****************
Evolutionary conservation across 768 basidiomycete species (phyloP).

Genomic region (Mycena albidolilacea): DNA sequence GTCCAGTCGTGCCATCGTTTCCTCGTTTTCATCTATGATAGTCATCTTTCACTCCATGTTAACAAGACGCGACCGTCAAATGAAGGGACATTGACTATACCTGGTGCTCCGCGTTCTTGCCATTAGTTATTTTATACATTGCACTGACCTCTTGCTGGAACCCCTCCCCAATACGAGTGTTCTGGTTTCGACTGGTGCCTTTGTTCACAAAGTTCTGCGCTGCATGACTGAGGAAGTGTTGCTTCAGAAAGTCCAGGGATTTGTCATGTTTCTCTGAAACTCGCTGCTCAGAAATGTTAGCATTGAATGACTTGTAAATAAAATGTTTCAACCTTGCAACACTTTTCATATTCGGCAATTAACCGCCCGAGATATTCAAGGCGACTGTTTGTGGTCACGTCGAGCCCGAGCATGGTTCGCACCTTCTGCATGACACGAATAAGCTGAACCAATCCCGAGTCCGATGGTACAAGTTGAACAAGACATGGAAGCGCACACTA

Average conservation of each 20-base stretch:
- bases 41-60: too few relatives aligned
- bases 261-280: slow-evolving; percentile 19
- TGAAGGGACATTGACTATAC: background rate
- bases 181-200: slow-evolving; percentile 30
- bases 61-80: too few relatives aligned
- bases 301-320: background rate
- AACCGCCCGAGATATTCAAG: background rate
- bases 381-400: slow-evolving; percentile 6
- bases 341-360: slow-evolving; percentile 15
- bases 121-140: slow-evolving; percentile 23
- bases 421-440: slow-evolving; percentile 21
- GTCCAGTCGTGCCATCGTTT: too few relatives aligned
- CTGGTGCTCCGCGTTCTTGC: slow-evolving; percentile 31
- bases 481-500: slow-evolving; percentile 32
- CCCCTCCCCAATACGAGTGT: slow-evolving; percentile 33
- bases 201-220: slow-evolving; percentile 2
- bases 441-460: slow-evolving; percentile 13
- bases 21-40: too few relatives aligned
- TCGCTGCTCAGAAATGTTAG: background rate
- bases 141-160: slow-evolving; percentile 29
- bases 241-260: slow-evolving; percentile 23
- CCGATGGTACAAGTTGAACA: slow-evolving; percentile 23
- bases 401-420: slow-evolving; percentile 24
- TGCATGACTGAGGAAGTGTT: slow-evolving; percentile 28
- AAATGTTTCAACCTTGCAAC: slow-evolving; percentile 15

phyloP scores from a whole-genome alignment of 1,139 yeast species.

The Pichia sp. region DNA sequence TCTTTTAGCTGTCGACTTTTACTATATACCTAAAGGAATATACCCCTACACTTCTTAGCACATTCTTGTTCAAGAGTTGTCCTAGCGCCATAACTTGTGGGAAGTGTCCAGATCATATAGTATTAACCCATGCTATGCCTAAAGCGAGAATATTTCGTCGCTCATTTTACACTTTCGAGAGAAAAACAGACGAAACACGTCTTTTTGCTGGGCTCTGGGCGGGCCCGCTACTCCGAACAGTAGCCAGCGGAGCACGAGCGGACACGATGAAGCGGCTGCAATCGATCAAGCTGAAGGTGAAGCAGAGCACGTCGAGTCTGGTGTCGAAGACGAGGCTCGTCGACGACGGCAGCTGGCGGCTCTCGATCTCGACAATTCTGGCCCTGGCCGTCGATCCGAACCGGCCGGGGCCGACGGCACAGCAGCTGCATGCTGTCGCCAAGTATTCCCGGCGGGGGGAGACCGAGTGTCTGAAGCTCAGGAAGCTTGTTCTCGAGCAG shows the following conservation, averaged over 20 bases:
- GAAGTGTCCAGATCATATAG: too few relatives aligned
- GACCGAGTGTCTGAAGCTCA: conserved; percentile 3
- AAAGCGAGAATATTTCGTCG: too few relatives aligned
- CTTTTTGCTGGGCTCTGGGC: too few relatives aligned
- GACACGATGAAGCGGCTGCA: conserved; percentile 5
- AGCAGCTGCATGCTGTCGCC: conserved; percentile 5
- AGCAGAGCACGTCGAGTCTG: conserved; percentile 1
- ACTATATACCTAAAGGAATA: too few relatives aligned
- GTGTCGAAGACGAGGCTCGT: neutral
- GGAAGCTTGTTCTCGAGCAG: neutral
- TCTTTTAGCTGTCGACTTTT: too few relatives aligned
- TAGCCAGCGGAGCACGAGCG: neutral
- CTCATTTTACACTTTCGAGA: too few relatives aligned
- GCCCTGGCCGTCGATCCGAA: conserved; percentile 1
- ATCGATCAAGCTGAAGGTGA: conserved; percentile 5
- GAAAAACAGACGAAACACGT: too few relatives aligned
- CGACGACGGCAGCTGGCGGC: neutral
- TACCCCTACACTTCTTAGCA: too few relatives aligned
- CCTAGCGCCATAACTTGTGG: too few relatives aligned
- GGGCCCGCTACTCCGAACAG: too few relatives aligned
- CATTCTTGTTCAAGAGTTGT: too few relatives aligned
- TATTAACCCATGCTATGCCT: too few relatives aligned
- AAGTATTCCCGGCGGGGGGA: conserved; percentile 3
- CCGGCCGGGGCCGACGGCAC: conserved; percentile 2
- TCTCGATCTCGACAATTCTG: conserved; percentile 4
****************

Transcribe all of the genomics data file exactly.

Evolutionary conservation across 768 basidiomycete species (phyloP).

Genomic region (Mycena albidolilacea): DNA sequence GTCCAGTCGTGCCATCGTTTCCTCGTTTTCATCTATGATAGTCATCTTTCACTCCATGTTAACAAGACGCGACCGTCAAATGAAGGGACATTGACTATACCTGGTGCTCCGCGTTCTTGCCATTAGTTATTTTATACATTGCACTGACCTCTTGCTGGAACCCCTCCCCAATACGAGTGTTCTGGTTTCGACTGGTGCCTTTGTTCACAAAGTTCTGCGCTGCATGACTGAGGAAGTGTTGCTTCAGAAAGTCCAGGGATTTGTCATGTTTCTCTGAAACTCGCTGCTCAGAAATGTTAGCATTGAATGACTTGTAAATAAAATGTTTCAACCTTGCAACACTTTTCATATTCGGCAATTAACCGCCCGAGATATTCAAGGCGACTGTTTGTGGTCACGTCGAGCCCGAGCATGGTTCGCACCTTCTGCATGACACGAATAAGCTGAACCAATCCCGAGTCCGATGGTACAAGTTGAACAAGACATGGAAGCGCACACTA

Average conservation of each 20-base stretch:
- bases 41-60: too few relatives aligned
- bases 261-280: slow-evolving; percentile 19
- TGAAGGGACATTGACTATAC: background rate
- bases 181-200: slow-evolving; percentile 30
- bases 61-80: too few relatives aligned
- bases 301-320: background rate
- AACCGCCCGAGATATTCAAG: background rate
- bases 381-400: slow-evolving; percentile 6
- bases 341-360: slow-evolving; percentile 15
- bases 121-140: slow-evolving; percentile 23
- bases 421-440: slow-evolving; percentile 21
- GTCCAGTCGTGCCATCGTTT: too few relatives aligned
- CTGGTGCTCCGCGTTCTTGC: slow-evolving; percentile 31
- bases 481-500: slow-evolving; percentile 32
- CCCCTCCCCAATACGAGTGT: slow-evolving; percentile 33
- bases 201-220: slow-evolving; percentile 2
- bases 441-460: slow-evolving; percentile 13
- bases 21-40: too few relatives aligned
- TCGCTGCTCAGAAATGTTAG: background rate
- bases 141-160: slow-evolving; percentile 29
- bases 241-260: slow-evolving; percentile 23
- CCGATGGTACAAGTTGAACA: slow-evolving; percentile 23
- bases 401-420: slow-evolving; percentile 24
- TGCATGACTGAGGAAGTGTT: slow-evolving; percentile 28
- AAATGTTTCAACCTTGCAAC: slow-evolving; percentile 15

phyloP scores from a whole-genome alignment of 1,139 yeast species.

The Pichia sp. region DNA sequence TCTTTTAGCTGTCGACTTTTACTATATACCTAAAGGAATATACCCCTACACTTCTTAGCACATTCTTGTTCAAGAGTTGTCCTAGCGCCATAACTTGTGGGAAGTGTCCAGATCATATAGTATTAACCCATGCTATGCCTAAAGCGAGAATATTTCGTCGCTCATTTTACACTTTCGAGAGAAAAACAGACGAAACACGTCTTTTTGCTGGGCTCTGGGCGGGCCCGCTACTCCGAACAGTAGCCAGCGGAGCACGAGCGGACACGATGAAGCGGCTGCAATCGATCAAGCTGAAGGTGAAGCAGAGCACGTCGAGTCTGGTGTCGAAGACGAGGCTCGTCGACGACGGCAGCTGGCGGCTCTCGATCTCGACAATTCTGGCCCTGGCCGTCGATCCGAACCGGCCGGGGCCGACGGCACAGCAGCTGCATGCTGTCGCCAAGTATTCCCGGCGGGGGGAGACCGAGTGTCTGAAGCTCAGGAAGCTTGTTCTCGAGCAG shows the following conservation, averaged over 20 bases:
- GAAGTGTCCAGATCATATAG: too few relatives aligned
- GACCGAGTGTCTGAAGCTCA: conserved; percentile 3
- AAAGCGAGAATATTTCGTCG: too few relatives aligned
- CTTTTTGCTGGGCTCTGGGC: too few relatives aligned
- GACACGATGAAGCGGCTGCA: conserved; percentile 5
- AGCAGCTGCATGCTGTCGCC: conserved; percentile 5
- AGCAGAGCACGTCGAGTCTG: conserved; percentile 1
- ACTATATACCTAAAGGAATA: too few relatives aligned
- GTGTCGAAGACGAGGCTCGT: neutral
- GGAAGCTTGTTCTCGAGCAG: neutral
- TCTTTTAGCTGTCGACTTTT: too few relatives aligned
- TAGCCAGCGGAGCACGAGCG: neutral
- CTCATTTTACACTTTCGAGA: too few relatives aligned
- GCCCTGGCCGTCGATCCGAA: conserved; percentile 1
- ATCGATCAAGCTGAAGGTGA: conserved; percentile 5
- GAAAAACAGACGAAACACGT: too few relatives aligned
- CGACGACGGCAGCTGGCGGC: neutral
- TACCCCTACACTTCTTAGCA: too few relatives aligned
- CCTAGCGCCATAACTTGTGG: too few relatives aligned
- GGGCCCGCTACTCCGAACAG: too few relatives aligned
- CATTCTTGTTCAAGAGTTGT: too few relatives aligned
- TATTAACCCATGCTATGCCT: too few relatives aligned
- AAGTATTCCCGGCGGGGGGA: conserved; percentile 3
- CCGGCCGGGGCCGACGGCAC: conserved; percentile 2
- TCTCGATCTCGACAATTCTG: conserved; percentile 4